Last weekend I skied two of the three downhill ski resorts in Banff National Park (a UNESCO World Heritage Site) – Lake Louise one day and Sunshine Village the next. It had been over 30 years since I’d last skied at either of them – so it felt like the first time all over again. Temperatures both days in the morning were in the -17°C range (1°F) – and that was at the base without the wind-chill factored in. I have to say that I was less than enthusiastic about skiing either day.
But with my son visiting from Toronto with the express intention of skiing I persevered.
Lake Louise or Sunshine Village for skiing??
I’d ski Lake Louise again in a heartbeat. I’m a bit biased because the sun came out and I stayed reasonably warm. There are lots more trees at Lake Louise so it’s easier to get in the shelter of the wind. We all (three of us) liked the layout of the mountain better than Sunshine and found that the terrain was more interesting too. There are long mogul runs and back bowls for the expert skier. The novice and intermediate skier can choose the other 70% of the terrain, including a long 8 kilometre run.
The Sunshine Valley ski area requires a long gondola ride from the parking lot before you can even begin to ski. You have the choice of getting off at Goat’s Eye Mountain or continuing to the main base area and Sunshine Village. Goat’s Eye Mountain offers a mixture of intermediate and expert terrain – much of which is above treeline. It’s beautiful when the sun is shining and the wind isn’t blowing but on the day we were there it was really windy and making your way down the upper slopes in flat light was a challenge.
The reality at Sunshine Village was that the only lift that offered some respite from the wind was the Wawa Quad chair – a lift that was slow, repeatedly stopped and offered uninteresting terrain. The Continental Divide Express would offer fantastic views and lovely open skiing on a clear day but on the day we were there it was more a matter of surviving the ride to the top – one of those experiences when you think only of hot showers and hot tubs the whole way up. Skiing in British Columbia is actually something you can do on the way down from this lift. I need to look at a map because it never makes sense to me – but you do pass for a very short time through BC. In fact years ago the chairlift ride up the Continental Divide Express took me for the first time into the province of British Columbia.
Both resorts have practically the same lift ticket prices – $76.14 + 5% GST at Sunshine and $75.95 including taxes at Lake Louise.
The Lodges at Lake Louise and Sunshine Village
The day lodges at Lake Louise are much nicer than at Sunshine though they both pale compare to those at Whistler – where I’m used to skiing. Seating at the lodges at Sunshine Village will take you back to middle school and high school cafeteria days. Very uncomfortable!!! And the lodge at Goat’s Eye Express at Sunshine looked like it had been the scene of a food fight battle by the end of the day. Not quite the Rocky Mountain experience I was looking for. Both resorts offer limited menu selections compared to just about anything I’ve skied in Colorado and definitely compared to Whistler. I find this surprising since they are trying to lure domestic and international skiers.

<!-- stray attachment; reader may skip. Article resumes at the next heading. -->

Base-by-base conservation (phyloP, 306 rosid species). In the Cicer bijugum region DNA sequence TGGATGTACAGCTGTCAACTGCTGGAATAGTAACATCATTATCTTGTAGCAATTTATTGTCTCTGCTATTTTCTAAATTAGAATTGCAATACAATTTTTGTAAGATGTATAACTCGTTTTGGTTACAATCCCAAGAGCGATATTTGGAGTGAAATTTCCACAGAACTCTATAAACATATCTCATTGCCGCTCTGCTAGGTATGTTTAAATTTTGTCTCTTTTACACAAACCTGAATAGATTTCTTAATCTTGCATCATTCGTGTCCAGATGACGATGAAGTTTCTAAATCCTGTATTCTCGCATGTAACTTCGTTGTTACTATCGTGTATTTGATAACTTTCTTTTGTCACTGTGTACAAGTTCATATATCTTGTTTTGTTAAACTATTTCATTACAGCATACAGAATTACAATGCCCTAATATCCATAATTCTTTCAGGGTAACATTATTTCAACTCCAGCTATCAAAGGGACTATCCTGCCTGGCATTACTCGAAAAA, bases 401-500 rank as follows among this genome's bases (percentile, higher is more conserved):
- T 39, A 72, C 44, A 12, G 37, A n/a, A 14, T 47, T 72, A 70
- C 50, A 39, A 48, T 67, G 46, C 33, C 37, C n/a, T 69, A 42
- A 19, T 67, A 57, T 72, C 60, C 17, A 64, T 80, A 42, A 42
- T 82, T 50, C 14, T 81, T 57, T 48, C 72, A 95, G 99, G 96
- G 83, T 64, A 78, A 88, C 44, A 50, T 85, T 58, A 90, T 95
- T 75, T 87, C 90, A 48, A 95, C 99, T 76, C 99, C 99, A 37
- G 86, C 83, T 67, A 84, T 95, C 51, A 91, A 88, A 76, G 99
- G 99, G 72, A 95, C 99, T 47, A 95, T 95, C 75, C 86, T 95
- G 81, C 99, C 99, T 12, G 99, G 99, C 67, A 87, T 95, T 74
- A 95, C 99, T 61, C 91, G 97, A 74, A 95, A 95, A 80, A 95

It isn’t entirely a fair comparison since it was a sunnier day at Lake Louise but overall I still preferred the layout of the hill, the length of the runs (longer) and the setting of Lake Louise over Sunshine Village. Sunshine Village seems to cater to the Calgary crowd and plenty of families were up enjoying (enduring) the day. From all of one day’s experience I’d say that Lake Louise has an older, more international clientele.
Lodging is nearby for both ski resorts. Banff is only about a 20 minute drive from Sunshine Village and there are several places with a 5-15 minute drive that you can stay at in Lake Louise, including the Relais and Chateau Post Hotel property. The drive from Calgary to the Lake Louise ski hill is about 20 minutes longer than the drive to Sunshine – though once you’re at the base you can immediately begin skiing.
If you’ve been to one of these ski resorts which one do you prefer and why?
Other posts about the Canadian Rockies you might enjoy:
- Fabulous Fernie: One of the Best Ski Resorts in Canada
- A Perfect Winter Weekend at Mount Engadine Lodge
- A Visit to the Banff Spring’s Hotel – A Rocky Mountain Classic
- Review: The Post Hotel in Lake Louise, Alberta
- Hotel Review: The Fairmont Chateau Lake Louise